The family of human proteins containing a potassium channel tetramerization domain (KCTD) includes 21 members whose function is largely unknown. Recent reports have however suggested that these proteins are implicated in very important biological processes. KCTD11/REN, the best-characterized member of the family to date, plays a crucial role in the ubiquitination of HDAC1 by acting, in complex with Cullin3, as an E3 ubiquitin ligase. By combining bioinformatics and mutagenesis analyses, here we show that the protein is expressed in two alternative variants: a short previously characterized form (sKCTD11) composed by 232 amino acids and a longer variant (lKCTD11) which contains an N-terminal extension of 39 residues. Interestingly, we demonstrate that lKCTD11 starts with a non-canonical AUU codon. Although both sKCTD11 and lKCTD11 bear a POZ/BTB domain in their N-terminal region, this domain is complete only in the long form. Indeed, sKCTD11 presents an incomplete POZ/BTB domain. Nonetheless, sKCTD11 is still able to bind Cul3, although to much lesser extent than lKCTD11, and to perform its biological activity. The heterologous expression of sKCTD11 and lKCTD11 and their individual domains in Escherichia coli yielded soluble products as fusion proteins only for the longer form. In contrast to the closely related KCTD5 which is pentameric, the characterization of both lKCTD11 and its POZ/BTB domain by gel filtration and light scattering indicates that the protein likely forms stable tetramers. In line with this result, experiments conducted in cells show that the active protein is not monomeric. Based on these findings, homology-based models were built for lKCTD11 BTB and for its complex with Cul3. These analyses indicate that a stable lKCTD11 BTB-Cul3 three-dimensional model with a 4:4 stoichiometry can be generated. Moreover, these models provide insights into the determinants of the tetramer stability and into the regions involved in lKCTD11-Cul3 recognition.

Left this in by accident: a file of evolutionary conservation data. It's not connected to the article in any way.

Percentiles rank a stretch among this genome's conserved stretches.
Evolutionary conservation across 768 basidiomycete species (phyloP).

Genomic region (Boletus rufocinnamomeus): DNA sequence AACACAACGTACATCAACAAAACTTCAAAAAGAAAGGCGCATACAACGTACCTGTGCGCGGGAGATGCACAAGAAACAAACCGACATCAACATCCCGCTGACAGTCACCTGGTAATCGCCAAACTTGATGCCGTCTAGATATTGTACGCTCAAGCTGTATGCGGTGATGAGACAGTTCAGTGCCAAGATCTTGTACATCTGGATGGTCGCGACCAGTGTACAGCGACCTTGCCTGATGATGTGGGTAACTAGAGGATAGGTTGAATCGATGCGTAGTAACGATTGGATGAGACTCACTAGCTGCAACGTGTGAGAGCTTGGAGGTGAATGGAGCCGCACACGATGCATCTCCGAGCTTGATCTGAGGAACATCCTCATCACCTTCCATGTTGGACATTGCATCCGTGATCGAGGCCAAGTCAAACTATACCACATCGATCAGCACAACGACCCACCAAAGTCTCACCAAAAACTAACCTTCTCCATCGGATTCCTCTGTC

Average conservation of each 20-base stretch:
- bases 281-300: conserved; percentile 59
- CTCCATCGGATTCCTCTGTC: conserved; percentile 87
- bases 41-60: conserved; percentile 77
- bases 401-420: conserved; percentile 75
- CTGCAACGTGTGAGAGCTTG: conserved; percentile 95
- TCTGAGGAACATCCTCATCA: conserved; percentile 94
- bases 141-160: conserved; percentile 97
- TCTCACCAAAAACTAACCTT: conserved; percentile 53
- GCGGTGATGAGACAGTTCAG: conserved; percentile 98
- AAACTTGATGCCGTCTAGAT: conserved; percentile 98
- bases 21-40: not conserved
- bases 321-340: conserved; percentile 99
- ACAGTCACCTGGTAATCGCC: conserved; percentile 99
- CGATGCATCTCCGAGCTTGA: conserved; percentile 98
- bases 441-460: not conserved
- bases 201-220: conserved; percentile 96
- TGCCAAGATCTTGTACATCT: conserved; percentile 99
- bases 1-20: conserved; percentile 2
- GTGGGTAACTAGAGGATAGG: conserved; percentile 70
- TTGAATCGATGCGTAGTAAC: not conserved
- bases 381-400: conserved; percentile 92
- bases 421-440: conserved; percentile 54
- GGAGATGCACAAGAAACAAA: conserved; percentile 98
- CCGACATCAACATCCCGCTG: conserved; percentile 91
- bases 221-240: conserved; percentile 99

- Hedgehog pathway
- Light scattering
- Protein-protein interactions
- Structure-function relationships
ASJC Scopus subject areas